I remember when my child was less than a year old, joining a clergy group for breakfast, and finding out the hard way the restaurant bathroom had no changing table. And this was one of those baby pooplosions, where you cannot wait to change the diaper. It made me angry, and luckily, my clergy group decided to switch locations after that.
I also remember so many times my husband had to change our son in the car because the men’s public restroom did not have a changing table. Very few still do, and this is 2016.
With all the talk about bathrooms in the news these days, I wonder:
Are we having this conversation about accessible restrooms in our churches?
I serve a congregation where thankfully all of the bathrooms in our small building were renovated in the last fifteen years, are all accessible for disabled persons, and two out of the three having changing tables. All three are large enough not only to bring a wheelchair or walker inside, but also for someone to bring in another person who needs assistance in the bathroom.
My child is almost eight, and due to his disability needs assistance in the bathroom. Oh, and because both my husband and I are incredibly tall people (someone once remarked that we breed giants), our kiddo is the size of a ten-year-old.
I highly suspect this being an election year has brought this latest wave of transphobia and bathroom shock to light. Masked in the cloak of protecting our children from predators (look at statistics of child assault and abuse and you’ll find that 75% of the time it happens within the home from a relative) we have ostracized our transgender kin. And we have made restrooms—a basic function, a basic need of our humanity—less accessible than before.
Even if my kiddo didn’t have a disability that required some assistance in the bathroom, I’ll be honest: as a parent, I have a hard time sending my child alone anywhere with strangers. But I am 100% not worried about transgender folks. I am also 100% not worried about someone pretending to be transgender who might harm my child, because let’s face it, that is NOT happening. That is a lie perpetuated to drum up fear in an election cycle. No. I am concerned, however, of something happening to my child in a public restroom from a child predator, who most likely will be a white straight dude, based on statistics.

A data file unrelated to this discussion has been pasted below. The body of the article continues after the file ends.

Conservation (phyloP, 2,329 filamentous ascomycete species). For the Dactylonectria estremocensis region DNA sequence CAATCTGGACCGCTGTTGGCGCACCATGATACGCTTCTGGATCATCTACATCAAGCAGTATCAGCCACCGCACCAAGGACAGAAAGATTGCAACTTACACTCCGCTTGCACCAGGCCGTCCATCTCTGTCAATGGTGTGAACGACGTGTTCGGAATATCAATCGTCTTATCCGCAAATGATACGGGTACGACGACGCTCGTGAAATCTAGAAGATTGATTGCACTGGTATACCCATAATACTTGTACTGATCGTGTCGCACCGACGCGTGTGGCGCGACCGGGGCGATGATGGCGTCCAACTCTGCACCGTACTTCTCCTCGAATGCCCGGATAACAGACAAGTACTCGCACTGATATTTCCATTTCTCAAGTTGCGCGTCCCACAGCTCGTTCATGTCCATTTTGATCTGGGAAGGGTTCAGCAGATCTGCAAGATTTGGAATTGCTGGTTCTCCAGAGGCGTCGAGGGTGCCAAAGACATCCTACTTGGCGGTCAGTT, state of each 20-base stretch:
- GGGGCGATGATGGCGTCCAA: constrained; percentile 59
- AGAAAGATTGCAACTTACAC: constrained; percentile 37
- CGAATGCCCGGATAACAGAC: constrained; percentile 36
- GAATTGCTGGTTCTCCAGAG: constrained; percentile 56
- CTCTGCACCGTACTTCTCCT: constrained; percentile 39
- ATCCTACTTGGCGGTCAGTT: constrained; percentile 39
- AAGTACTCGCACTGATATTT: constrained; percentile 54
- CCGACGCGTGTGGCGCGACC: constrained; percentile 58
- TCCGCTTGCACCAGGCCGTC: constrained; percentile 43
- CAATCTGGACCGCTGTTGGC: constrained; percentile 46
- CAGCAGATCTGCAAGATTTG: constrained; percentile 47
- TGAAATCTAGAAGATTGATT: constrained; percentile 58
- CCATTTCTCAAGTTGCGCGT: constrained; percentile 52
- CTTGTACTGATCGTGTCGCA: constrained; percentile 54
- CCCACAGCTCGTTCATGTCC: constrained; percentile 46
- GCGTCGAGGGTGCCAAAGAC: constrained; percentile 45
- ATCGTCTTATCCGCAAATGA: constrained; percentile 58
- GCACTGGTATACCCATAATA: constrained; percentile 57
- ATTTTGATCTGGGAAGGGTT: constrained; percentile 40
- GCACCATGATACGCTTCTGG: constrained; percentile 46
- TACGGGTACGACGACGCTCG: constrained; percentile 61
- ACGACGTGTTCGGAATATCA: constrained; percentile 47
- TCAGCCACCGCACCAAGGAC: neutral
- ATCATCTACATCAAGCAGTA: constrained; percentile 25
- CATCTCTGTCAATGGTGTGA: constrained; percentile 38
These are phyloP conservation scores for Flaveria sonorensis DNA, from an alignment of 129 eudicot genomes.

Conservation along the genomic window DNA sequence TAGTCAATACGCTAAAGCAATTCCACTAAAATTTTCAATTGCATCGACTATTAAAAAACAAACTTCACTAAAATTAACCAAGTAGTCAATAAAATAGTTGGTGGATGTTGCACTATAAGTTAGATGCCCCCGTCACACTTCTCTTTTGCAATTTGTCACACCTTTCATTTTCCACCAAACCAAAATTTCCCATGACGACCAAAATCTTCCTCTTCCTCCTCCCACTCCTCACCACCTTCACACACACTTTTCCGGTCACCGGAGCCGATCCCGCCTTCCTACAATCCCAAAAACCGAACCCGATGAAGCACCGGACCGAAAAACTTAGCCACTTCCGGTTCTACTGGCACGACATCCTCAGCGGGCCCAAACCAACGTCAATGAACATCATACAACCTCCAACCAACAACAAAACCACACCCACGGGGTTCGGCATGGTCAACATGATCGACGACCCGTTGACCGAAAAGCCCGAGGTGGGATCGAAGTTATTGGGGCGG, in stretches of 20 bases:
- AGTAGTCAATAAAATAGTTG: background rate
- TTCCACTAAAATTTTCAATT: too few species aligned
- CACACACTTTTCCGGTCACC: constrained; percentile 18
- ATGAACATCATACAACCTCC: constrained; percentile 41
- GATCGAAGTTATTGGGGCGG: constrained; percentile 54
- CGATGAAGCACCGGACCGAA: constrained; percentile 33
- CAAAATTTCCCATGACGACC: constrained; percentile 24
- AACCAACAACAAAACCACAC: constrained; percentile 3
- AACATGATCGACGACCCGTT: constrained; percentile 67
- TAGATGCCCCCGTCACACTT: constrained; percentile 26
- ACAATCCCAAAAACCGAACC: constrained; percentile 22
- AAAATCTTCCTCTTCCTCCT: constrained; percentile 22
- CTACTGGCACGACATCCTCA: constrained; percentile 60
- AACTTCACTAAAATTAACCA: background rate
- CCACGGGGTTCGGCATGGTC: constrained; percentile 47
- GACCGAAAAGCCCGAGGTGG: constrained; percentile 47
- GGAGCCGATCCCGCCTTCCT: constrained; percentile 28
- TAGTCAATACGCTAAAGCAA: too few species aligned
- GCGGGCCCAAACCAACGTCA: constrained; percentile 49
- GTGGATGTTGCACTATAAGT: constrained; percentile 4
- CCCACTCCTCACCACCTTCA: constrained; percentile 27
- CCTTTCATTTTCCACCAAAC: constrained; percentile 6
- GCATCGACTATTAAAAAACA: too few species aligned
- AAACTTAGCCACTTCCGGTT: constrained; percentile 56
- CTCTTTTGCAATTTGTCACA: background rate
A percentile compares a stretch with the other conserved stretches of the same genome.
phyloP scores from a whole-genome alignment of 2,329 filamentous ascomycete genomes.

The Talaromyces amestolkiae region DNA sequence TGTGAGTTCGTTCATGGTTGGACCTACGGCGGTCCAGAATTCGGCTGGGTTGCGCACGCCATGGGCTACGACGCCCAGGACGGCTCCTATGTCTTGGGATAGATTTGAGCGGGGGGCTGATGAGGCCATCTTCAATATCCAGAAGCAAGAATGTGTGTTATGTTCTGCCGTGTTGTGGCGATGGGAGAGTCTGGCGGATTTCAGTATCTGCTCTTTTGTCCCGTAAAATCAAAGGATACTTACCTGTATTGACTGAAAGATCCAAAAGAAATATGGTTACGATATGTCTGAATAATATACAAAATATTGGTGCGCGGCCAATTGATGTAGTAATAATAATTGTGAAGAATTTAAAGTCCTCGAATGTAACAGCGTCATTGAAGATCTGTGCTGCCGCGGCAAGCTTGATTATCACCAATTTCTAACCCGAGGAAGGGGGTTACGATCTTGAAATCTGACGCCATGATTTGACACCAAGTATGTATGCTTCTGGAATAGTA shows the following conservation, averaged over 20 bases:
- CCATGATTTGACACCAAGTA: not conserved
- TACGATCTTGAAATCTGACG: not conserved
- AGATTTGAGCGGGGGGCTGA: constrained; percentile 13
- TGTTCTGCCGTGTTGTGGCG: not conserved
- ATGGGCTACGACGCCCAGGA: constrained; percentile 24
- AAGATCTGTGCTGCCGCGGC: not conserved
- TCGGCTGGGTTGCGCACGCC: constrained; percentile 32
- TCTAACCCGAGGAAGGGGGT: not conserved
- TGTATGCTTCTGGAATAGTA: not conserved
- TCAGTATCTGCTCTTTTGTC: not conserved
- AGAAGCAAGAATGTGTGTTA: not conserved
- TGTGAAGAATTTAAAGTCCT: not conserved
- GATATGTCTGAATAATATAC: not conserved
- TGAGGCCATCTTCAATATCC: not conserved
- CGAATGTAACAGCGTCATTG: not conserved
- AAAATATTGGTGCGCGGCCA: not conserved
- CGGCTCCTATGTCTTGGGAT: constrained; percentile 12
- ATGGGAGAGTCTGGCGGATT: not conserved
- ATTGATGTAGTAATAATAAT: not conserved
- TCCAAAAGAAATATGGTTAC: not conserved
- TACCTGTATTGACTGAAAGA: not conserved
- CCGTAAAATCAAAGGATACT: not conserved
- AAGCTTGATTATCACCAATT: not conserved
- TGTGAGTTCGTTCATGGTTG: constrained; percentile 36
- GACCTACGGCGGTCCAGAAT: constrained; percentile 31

I remember the fear when I sent my child to preschool, after having moved, knowing no one in the area. Sending my child to a strange teacher with strange paraeducators in the classroom who would be helping my son use the restroom. Why? Because videos and stories of students with disabilities being abused by staff are abundant on the internet. New stories are abundant in the suburbs of Seattle, along with stories from parents.
I have seen the stares, heard the jokes, seen the rolling eyes by women as I bring my tall son into the bathroom with me. I remember once at a child’s play space a young girl complaining that “there is a boy in the bathroom!” I once had someone complain when my child was three—yes, three years old—that he didn’t belong in the women’s bathroom with me.
I am afraid for transgender people. I am afraid that they will be abused and harmed, even killed, by someone claiming to “protect” someone else. I am also afraid that as my child grows larger, as he gains more independence and uses the restroom by himself, people will report him because of his strange sounds and the time he spends in the restroom. I have known many parents of teens with disabilities telling me how they had to talk with a police officer outside of a public restroom where their child was inside because someone called the police on a “dangerous” person inside. I am also afraid that someone will take action themselves and claim to be “protecting” others.
So what can we do as the church? I’ve seen many conversations in social media focusing on certain laws and policies, but what about within your own congregation’s physical space?
We can start by creating safe spaces in our churches. Create restrooms that are accessible for persons with disabilities and their caregivers. Make it known that these restrooms are accessible and gender neutral. If you have existing men and women’s restrooms, if they have single stalls this makes it easier to go gender neutral, but also consider the need to renovate (if you can, knowing how church budgets are these days) to make them accessible for persons with disabilities. Also add changing tables, and if you are able to, adult changing tables. I have seen one restroom with an adult changing table. Yes, they are necessary for many adults with disabilities, and finding them in public is a very difficult task.
The simple, shortcut answer, is to create one gender neutral restroom, one accessible restroom out of the rest. This can ostracize folks, singling them out to use that restroom. Also, to be quite honest, it’s a pain to have to wait in line for the restrooms anyway—but to have to wait for that one special stall, or that one special bathroom to open up while everyone else is at least moving forward in line—that’s degrading. The longer-term solution is to make all of our restrooms accessible to all people.
While the debate continues over laws and policies, can’t we, within the church, start making safe and accessible spaces, including restrooms? Can’t we lead the way?